containing more than 60 percent of the population, there have been increasing effects on both the environment and to the agricultural sector. Air pollution has been a serious problem in Ulaanbaatar for many years and is now becoming a major health concern in provincial centers as well. Emissions from combined heat and power plants, heat-only boilers, industry and mines, and area sources such as household stoves, refuse burning, road dust and ash, and sandstorms present major health risks. Automobile emissions are also becoming major contributors as the numbers of personal vehicles in the capital grows. Perhaps the single largest pollutant of concern is particulate matter (Dore & Nagpal). Graphs C4-C7 help to show how Ulaanbaatar has experienced major increases in pollutants such as sulfur dioxide (SO2 ) and nitrogen oxide (NO2 ), during the winter season when the air is harsh and becomes difficult to breathe. Ulaanbaatar also suffers from a high exposure to particular matter, e.g. dust, during the winter. The graphs clearly show that pollutants in Ulaanbaatar exceed WHOs recommended maximum levels for pollution within a city during certain periods (“Country,” 8-9).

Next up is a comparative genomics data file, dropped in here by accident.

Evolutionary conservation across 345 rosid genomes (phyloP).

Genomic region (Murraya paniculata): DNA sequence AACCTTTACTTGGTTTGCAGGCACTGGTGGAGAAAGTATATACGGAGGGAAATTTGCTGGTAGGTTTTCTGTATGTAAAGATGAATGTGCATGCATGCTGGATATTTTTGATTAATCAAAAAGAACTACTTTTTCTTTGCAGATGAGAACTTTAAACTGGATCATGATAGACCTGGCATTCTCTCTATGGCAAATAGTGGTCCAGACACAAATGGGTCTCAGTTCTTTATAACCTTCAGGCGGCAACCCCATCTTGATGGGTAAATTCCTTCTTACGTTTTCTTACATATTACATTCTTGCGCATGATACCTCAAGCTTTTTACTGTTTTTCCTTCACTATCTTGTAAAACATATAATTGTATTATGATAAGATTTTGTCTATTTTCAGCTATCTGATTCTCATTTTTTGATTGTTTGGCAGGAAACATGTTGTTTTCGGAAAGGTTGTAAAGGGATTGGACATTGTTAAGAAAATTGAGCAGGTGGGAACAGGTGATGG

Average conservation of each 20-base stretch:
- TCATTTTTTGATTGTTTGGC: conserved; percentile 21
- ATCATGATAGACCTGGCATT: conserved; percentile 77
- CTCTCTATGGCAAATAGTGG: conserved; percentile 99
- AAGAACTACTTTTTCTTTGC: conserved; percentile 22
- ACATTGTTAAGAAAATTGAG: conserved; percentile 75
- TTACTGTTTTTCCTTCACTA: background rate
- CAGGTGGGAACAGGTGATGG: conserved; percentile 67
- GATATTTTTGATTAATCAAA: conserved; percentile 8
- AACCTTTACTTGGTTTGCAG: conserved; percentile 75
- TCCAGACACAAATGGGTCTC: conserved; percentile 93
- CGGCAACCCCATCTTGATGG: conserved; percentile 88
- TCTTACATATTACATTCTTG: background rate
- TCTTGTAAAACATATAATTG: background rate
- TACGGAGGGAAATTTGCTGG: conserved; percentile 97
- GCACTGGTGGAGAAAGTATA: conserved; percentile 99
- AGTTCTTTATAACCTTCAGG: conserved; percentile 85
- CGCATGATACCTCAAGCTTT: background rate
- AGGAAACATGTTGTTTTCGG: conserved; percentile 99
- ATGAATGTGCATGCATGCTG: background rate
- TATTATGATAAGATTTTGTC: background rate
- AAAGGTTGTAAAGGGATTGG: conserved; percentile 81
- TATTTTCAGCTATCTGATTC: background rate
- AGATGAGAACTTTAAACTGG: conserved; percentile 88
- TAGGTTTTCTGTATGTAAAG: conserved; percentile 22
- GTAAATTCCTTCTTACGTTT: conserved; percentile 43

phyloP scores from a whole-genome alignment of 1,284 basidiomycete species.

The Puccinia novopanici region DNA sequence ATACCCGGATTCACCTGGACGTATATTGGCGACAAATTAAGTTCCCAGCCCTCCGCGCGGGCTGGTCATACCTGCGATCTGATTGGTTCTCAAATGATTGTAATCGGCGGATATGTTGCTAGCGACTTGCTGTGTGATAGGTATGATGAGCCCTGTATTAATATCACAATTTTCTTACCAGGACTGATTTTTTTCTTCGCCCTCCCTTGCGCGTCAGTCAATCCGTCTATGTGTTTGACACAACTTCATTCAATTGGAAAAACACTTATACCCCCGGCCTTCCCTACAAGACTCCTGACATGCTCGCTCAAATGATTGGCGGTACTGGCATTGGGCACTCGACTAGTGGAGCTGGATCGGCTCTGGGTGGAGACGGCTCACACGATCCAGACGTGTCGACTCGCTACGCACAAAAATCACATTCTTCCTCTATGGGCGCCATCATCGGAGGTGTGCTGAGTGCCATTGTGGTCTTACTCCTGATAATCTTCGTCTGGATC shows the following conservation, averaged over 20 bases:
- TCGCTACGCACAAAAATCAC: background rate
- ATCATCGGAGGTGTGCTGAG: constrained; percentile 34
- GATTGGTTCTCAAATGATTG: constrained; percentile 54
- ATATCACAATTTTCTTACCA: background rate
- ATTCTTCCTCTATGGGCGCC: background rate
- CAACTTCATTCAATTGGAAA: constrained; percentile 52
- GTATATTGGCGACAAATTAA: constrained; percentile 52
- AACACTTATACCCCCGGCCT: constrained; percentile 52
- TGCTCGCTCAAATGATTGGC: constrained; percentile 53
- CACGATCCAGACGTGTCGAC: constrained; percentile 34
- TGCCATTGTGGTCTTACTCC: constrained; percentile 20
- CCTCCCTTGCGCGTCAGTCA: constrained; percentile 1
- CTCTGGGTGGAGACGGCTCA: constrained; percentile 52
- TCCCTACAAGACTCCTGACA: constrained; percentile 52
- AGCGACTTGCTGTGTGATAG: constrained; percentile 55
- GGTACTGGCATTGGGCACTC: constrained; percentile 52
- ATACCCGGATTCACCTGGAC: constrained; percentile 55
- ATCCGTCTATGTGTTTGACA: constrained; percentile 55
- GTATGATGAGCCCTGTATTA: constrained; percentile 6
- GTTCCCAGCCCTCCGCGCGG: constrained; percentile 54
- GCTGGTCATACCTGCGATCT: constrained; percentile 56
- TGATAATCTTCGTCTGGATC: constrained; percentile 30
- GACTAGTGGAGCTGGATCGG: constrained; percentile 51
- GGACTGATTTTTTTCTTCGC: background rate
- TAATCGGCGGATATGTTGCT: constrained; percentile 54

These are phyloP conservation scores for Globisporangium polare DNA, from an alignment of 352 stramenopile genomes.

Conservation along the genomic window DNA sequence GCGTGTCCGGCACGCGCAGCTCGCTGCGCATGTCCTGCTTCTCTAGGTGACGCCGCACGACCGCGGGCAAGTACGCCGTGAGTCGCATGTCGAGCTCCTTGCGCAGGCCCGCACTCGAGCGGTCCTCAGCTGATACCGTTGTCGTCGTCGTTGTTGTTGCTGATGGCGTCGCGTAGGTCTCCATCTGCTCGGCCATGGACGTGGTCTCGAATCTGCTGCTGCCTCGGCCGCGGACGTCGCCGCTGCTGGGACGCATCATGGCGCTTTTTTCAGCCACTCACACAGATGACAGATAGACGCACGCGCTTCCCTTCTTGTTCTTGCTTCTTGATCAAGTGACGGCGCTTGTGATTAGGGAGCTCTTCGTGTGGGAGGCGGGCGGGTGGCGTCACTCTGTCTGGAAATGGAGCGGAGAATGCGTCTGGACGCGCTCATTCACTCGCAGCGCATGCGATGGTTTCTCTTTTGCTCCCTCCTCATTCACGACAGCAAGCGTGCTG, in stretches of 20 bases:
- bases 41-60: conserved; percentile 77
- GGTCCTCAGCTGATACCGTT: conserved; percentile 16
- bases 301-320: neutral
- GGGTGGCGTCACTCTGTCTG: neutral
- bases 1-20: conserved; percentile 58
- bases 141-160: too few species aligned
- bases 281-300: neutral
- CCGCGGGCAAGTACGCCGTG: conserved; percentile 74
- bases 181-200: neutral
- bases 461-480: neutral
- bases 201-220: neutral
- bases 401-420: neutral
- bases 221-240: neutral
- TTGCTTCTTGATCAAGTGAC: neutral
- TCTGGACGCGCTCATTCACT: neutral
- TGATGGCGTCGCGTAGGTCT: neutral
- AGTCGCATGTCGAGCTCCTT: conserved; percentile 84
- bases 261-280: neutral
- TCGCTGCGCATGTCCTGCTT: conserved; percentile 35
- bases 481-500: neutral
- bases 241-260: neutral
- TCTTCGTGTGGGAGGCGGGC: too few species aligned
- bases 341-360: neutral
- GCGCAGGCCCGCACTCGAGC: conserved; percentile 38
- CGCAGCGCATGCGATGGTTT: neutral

Another issue dealing with air pollution is the acceptable concentrations of SO2 , dust, and carbon monoxide as a result of incomplete combustion in household stoves and poor ventilation in traditional dwellings. In Ulaanbaatar, 75 thousand households living in gher areas, use an estimated 200 thousand tons of coal and 160 thousand cubic meters of wood for fire per year. Household stoves release ash and waste into the atmosphere which pollutes the air and potentially adds to unsafe air levels for the rest of the population (EGSPRS, 124). The ADB has implemented projects to improve household stoves, to help reverse this issue. The project has